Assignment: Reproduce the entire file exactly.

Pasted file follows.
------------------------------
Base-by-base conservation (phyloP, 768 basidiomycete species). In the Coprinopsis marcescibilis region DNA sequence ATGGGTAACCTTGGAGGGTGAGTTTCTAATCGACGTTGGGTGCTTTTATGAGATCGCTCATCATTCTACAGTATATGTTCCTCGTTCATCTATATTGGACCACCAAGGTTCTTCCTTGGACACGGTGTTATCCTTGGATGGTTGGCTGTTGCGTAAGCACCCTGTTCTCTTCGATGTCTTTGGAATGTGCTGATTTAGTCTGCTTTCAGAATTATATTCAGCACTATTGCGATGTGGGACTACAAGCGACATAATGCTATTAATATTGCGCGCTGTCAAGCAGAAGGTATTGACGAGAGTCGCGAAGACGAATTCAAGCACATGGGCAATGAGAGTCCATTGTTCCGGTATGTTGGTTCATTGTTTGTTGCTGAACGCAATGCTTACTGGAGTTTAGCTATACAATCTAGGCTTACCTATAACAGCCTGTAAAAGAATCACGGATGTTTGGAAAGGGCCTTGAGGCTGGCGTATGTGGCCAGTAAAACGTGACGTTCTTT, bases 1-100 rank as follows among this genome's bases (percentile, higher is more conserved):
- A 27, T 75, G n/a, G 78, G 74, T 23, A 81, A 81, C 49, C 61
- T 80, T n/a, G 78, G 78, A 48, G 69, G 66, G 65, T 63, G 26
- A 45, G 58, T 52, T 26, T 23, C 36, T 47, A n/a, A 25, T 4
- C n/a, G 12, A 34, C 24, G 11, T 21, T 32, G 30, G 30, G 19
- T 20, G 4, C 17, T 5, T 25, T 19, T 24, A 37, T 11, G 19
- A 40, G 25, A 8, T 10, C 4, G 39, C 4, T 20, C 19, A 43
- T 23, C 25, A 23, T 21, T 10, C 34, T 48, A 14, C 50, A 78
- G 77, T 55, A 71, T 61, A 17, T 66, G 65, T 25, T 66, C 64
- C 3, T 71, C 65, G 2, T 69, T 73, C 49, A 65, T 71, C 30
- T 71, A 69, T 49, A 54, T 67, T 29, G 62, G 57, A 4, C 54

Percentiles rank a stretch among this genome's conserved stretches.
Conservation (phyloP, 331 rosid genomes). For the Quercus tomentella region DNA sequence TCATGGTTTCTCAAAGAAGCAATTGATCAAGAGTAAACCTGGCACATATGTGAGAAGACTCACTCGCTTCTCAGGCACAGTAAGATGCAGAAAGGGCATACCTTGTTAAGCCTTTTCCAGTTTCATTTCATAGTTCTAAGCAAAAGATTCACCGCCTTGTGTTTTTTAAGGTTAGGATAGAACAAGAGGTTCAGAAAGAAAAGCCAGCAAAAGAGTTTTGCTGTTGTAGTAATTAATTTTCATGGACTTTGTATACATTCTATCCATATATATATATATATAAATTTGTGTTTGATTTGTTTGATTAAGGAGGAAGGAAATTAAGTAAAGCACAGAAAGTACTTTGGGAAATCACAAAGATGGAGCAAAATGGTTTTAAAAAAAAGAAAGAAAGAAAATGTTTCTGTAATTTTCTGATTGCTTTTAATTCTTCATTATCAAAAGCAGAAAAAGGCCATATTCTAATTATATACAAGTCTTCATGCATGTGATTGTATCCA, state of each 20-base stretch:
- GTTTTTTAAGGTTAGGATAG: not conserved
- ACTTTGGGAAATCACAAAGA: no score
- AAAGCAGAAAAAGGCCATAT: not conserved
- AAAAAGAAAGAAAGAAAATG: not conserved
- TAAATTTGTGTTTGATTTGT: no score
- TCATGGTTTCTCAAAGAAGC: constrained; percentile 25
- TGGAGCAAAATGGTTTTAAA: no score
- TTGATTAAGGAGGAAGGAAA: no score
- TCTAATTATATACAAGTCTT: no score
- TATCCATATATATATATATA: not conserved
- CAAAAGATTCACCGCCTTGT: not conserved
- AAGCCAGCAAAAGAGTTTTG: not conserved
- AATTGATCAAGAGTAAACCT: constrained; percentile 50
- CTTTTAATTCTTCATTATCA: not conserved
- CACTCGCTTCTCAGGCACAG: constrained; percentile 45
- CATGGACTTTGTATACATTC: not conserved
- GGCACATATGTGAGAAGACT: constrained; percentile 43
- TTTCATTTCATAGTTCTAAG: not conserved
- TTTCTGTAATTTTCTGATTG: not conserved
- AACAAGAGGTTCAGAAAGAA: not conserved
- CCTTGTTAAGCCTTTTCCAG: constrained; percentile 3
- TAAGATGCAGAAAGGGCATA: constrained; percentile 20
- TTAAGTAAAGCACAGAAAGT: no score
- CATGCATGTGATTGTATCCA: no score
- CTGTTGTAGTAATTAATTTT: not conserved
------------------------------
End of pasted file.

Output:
Base-by-base conservation (phyloP, 768 basidiomycete species). In the Coprinopsis marcescibilis region DNA sequence ATGGGTAACCTTGGAGGGTGAGTTTCTAATCGACGTTGGGTGCTTTTATGAGATCGCTCATCATTCTACAGTATATGTTCCTCGTTCATCTATATTGGACCACCAAGGTTCTTCCTTGGACACGGTGTTATCCTTGGATGGTTGGCTGTTGCGTAAGCACCCTGTTCTCTTCGATGTCTTTGGAATGTGCTGATTTAGTCTGCTTTCAGAATTATATTCAGCACTATTGCGATGTGGGACTACAAGCGACATAATGCTATTAATATTGCGCGCTGTCAAGCAGAAGGTATTGACGAGAGTCGCGAAGACGAATTCAAGCACATGGGCAATGAGAGTCCATTGTTCCGGTATGTTGGTTCATTGTTTGTTGCTGAACGCAATGCTTACTGGAGTTTAGCTATACAATCTAGGCTTACCTATAACAGCCTGTAAAAGAATCACGGATGTTTGGAAAGGGCCTTGAGGCTGGCGTATGTGGCCAGTAAAACGTGACGTTCTTT, bases 1-100 rank as follows among this genome's bases (percentile, higher is more conserved):
- A 27, T 75, G n/a, G 78, G 74, T 23, A 81, A 81, C 49, C 61
- T 80, T n/a, G 78, G 78, A 48, G 69, G 66, G 65, T 63, G 26
- A 45, G 58, T 52, T 26, T 23, C 36, T 47, A n/a, A 25, T 4
- C n/a, G 12, A 34, C 24, G 11, T 21, T 32, G 30, G 30, G 19
- T 20, G 4, C 17, T 5, T 25, T 19, T 24, A 37, T 11, G 19
- A 40, G 25, A 8, T 10, C 4, G 39, C 4, T 20, C 19, A 43
- T 23, C 25, A 23, T 21, T 10, C 34, T 48, A 14, C 50, A 78
- G 77, T 55, A 71, T 61, A 17, T 66, G 65, T 25, T 66, C 64
- C 3, T 71, C 65, G 2, T 69, T 73, C 49, A 65, T 71, C 30
- T 71, A 69, T 49, A 54, T 67, T 29, G 62, G 57, A 4, C 54

Percentiles rank a stretch among this genome's conserved stretches.
Conservation (phyloP, 331 rosid genomes). For the Quercus tomentella region DNA sequence TCATGGTTTCTCAAAGAAGCAATTGATCAAGAGTAAACCTGGCACATATGTGAGAAGACTCACTCGCTTCTCAGGCACAGTAAGATGCAGAAAGGGCATACCTTGTTAAGCCTTTTCCAGTTTCATTTCATAGTTCTAAGCAAAAGATTCACCGCCTTGTGTTTTTTAAGGTTAGGATAGAACAAGAGGTTCAGAAAGAAAAGCCAGCAAAAGAGTTTTGCTGTTGTAGTAATTAATTTTCATGGACTTTGTATACATTCTATCCATATATATATATATATAAATTTGTGTTTGATTTGTTTGATTAAGGAGGAAGGAAATTAAGTAAAGCACAGAAAGTACTTTGGGAAATCACAAAGATGGAGCAAAATGGTTTTAAAAAAAAGAAAGAAAGAAAATGTTTCTGTAATTTTCTGATTGCTTTTAATTCTTCATTATCAAAAGCAGAAAAAGGCCATATTCTAATTATATACAAGTCTTCATGCATGTGATTGTATCCA, state of each 20-base stretch:
- GTTTTTTAAGGTTAGGATAG: not conserved
- ACTTTGGGAAATCACAAAGA: no score
- AAAGCAGAAAAAGGCCATAT: not conserved
- AAAAAGAAAGAAAGAAAATG: not conserved
- TAAATTTGTGTTTGATTTGT: no score
- TCATGGTTTCTCAAAGAAGC: constrained; percentile 25
- TGGAGCAAAATGGTTTTAAA: no score
- TTGATTAAGGAGGAAGGAAA: no score
- TCTAATTATATACAAGTCTT: no score
- TATCCATATATATATATATA: not conserved
- CAAAAGATTCACCGCCTTGT: not conserved
- AAGCCAGCAAAAGAGTTTTG: not conserved
- AATTGATCAAGAGTAAACCT: constrained; percentile 50
- CTTTTAATTCTTCATTATCA: not conserved
- CACTCGCTTCTCAGGCACAG: constrained; percentile 45
- CATGGACTTTGTATACATTC: not conserved
- GGCACATATGTGAGAAGACT: constrained; percentile 43
- TTTCATTTCATAGTTCTAAG: not conserved
- TTTCTGTAATTTTCTGATTG: not conserved
- AACAAGAGGTTCAGAAAGAA: not conserved
- CCTTGTTAAGCCTTTTCCAG: constrained; percentile 3
- TAAGATGCAGAAAGGGCATA: constrained; percentile 20
- TTAAGTAAAGCACAGAAAGT: no score
- CATGCATGTGATTGTATCCA: no score
- CTGTTGTAGTAATTAATTTT: not conserved